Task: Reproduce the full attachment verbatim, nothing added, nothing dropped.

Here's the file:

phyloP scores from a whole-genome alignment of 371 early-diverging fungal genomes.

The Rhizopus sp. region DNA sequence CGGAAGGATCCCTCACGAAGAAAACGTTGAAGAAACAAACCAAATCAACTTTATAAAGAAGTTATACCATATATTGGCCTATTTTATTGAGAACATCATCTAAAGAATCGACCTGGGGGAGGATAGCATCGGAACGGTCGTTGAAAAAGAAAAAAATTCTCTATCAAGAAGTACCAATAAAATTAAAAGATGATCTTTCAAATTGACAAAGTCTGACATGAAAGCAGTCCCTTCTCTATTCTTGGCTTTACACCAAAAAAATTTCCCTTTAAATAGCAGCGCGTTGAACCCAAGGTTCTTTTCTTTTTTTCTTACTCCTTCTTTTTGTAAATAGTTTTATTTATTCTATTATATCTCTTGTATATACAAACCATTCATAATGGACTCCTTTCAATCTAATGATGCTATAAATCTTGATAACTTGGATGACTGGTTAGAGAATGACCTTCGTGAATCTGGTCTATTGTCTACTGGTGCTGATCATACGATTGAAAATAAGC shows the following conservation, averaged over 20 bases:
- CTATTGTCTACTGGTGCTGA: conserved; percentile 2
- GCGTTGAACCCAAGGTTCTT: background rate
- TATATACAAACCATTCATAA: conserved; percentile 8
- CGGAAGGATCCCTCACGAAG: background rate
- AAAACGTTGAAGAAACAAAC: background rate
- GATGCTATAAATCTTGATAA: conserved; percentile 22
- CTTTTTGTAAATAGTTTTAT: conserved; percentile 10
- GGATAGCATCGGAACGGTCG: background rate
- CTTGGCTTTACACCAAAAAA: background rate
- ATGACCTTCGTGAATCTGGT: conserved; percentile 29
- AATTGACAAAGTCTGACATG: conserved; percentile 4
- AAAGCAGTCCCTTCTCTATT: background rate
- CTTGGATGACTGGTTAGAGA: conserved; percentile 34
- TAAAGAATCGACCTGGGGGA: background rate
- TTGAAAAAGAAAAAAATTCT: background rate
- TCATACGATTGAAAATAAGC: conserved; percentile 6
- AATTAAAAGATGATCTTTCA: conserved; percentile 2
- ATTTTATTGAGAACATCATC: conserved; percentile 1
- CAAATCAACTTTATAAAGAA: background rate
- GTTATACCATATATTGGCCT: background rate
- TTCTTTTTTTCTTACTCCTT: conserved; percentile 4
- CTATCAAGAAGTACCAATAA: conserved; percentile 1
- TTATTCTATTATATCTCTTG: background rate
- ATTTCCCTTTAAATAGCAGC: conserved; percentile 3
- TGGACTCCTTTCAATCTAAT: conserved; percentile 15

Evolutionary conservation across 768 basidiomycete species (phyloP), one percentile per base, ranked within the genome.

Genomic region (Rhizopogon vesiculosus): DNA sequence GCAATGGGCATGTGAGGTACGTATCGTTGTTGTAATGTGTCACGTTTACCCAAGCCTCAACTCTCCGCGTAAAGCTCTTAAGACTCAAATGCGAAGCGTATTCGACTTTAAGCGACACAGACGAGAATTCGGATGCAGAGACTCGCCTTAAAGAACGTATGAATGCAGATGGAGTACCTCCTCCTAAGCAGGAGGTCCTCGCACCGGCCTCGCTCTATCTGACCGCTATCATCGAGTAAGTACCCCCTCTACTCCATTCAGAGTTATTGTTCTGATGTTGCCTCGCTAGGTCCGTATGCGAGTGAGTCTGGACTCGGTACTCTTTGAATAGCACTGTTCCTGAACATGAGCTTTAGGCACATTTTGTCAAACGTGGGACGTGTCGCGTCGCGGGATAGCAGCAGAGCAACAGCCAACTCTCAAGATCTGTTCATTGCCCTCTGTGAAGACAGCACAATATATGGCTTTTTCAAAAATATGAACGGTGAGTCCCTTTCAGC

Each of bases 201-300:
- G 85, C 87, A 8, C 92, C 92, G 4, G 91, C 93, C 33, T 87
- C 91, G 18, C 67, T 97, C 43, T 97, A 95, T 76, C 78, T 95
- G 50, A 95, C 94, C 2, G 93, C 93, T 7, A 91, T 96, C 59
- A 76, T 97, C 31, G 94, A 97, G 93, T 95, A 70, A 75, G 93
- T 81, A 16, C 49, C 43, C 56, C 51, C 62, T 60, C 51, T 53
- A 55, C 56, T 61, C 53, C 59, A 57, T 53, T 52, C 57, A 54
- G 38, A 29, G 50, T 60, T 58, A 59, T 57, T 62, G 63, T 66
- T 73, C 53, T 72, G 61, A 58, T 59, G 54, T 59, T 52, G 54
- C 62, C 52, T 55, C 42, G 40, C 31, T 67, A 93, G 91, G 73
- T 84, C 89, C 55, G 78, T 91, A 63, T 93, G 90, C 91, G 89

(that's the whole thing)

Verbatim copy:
phyloP scores from a whole-genome alignment of 371 early-diverging fungal genomes.

The Rhizopus sp. region DNA sequence CGGAAGGATCCCTCACGAAGAAAACGTTGAAGAAACAAACCAAATCAACTTTATAAAGAAGTTATACCATATATTGGCCTATTTTATTGAGAACATCATCTAAAGAATCGACCTGGGGGAGGATAGCATCGGAACGGTCGTTGAAAAAGAAAAAAATTCTCTATCAAGAAGTACCAATAAAATTAAAAGATGATCTTTCAAATTGACAAAGTCTGACATGAAAGCAGTCCCTTCTCTATTCTTGGCTTTACACCAAAAAAATTTCCCTTTAAATAGCAGCGCGTTGAACCCAAGGTTCTTTTCTTTTTTTCTTACTCCTTCTTTTTGTAAATAGTTTTATTTATTCTATTATATCTCTTGTATATACAAACCATTCATAATGGACTCCTTTCAATCTAATGATGCTATAAATCTTGATAACTTGGATGACTGGTTAGAGAATGACCTTCGTGAATCTGGTCTATTGTCTACTGGTGCTGATCATACGATTGAAAATAAGC shows the following conservation, averaged over 20 bases:
- CTATTGTCTACTGGTGCTGA: conserved; percentile 2
- GCGTTGAACCCAAGGTTCTT: background rate
- TATATACAAACCATTCATAA: conserved; percentile 8
- CGGAAGGATCCCTCACGAAG: background rate
- AAAACGTTGAAGAAACAAAC: background rate
- GATGCTATAAATCTTGATAA: conserved; percentile 22
- CTTTTTGTAAATAGTTTTAT: conserved; percentile 10
- GGATAGCATCGGAACGGTCG: background rate
- CTTGGCTTTACACCAAAAAA: background rate
- ATGACCTTCGTGAATCTGGT: conserved; percentile 29
- AATTGACAAAGTCTGACATG: conserved; percentile 4
- AAAGCAGTCCCTTCTCTATT: background rate
- CTTGGATGACTGGTTAGAGA: conserved; percentile 34
- TAAAGAATCGACCTGGGGGA: background rate
- TTGAAAAAGAAAAAAATTCT: background rate
- TCATACGATTGAAAATAAGC: conserved; percentile 6
- AATTAAAAGATGATCTTTCA: conserved; percentile 2
- ATTTTATTGAGAACATCATC: conserved; percentile 1
- CAAATCAACTTTATAAAGAA: background rate
- GTTATACCATATATTGGCCT: background rate
- TTCTTTTTTTCTTACTCCTT: conserved; percentile 4
- CTATCAAGAAGTACCAATAA: conserved; percentile 1
- TTATTCTATTATATCTCTTG: background rate
- ATTTCCCTTTAAATAGCAGC: conserved; percentile 3
- TGGACTCCTTTCAATCTAAT: conserved; percentile 15

Evolutionary conservation across 768 basidiomycete species (phyloP), one percentile per base, ranked within the genome.

Genomic region (Rhizopogon vesiculosus): DNA sequence GCAATGGGCATGTGAGGTACGTATCGTTGTTGTAATGTGTCACGTTTACCCAAGCCTCAACTCTCCGCGTAAAGCTCTTAAGACTCAAATGCGAAGCGTATTCGACTTTAAGCGACACAGACGAGAATTCGGATGCAGAGACTCGCCTTAAAGAACGTATGAATGCAGATGGAGTACCTCCTCCTAAGCAGGAGGTCCTCGCACCGGCCTCGCTCTATCTGACCGCTATCATCGAGTAAGTACCCCCTCTACTCCATTCAGAGTTATTGTTCTGATGTTGCCTCGCTAGGTCCGTATGCGAGTGAGTCTGGACTCGGTACTCTTTGAATAGCACTGTTCCTGAACATGAGCTTTAGGCACATTTTGTCAAACGTGGGACGTGTCGCGTCGCGGGATAGCAGCAGAGCAACAGCCAACTCTCAAGATCTGTTCATTGCCCTCTGTGAAGACAGCACAATATATGGCTTTTTCAAAAATATGAACGGTGAGTCCCTTTCAGC

Each of bases 201-300:
- G 85, C 87, A 8, C 92, C 92, G 4, G 91, C 93, C 33, T 87
- C 91, G 18, C 67, T 97, C 43, T 97, A 95, T 76, C 78, T 95
- G 50, A 95, C 94, C 2, G 93, C 93, T 7, A 91, T 96, C 59
- A 76, T 97, C 31, G 94, A 97, G 93, T 95, A 70, A 75, G 93
- T 81, A 16, C 49, C 43, C 56, C 51, C 62, T 60, C 51, T 53
- A 55, C 56, T 61, C 53, C 59, A 57, T 53, T 52, C 57, A 54
- G 38, A 29, G 50, T 60, T 58, A 59, T 57, T 62, G 63, T 66
- T 73, C 53, T 72, G 61, A 58, T 59, G 54, T 59, T 52, G 54
- C 62, C 52, T 55, C 42, G 40, C 31, T 67, A 93, G 91, G 73
- T 84, C 89, C 55, G 78, T 91, A 63, T 93, G 90, C 91, G 89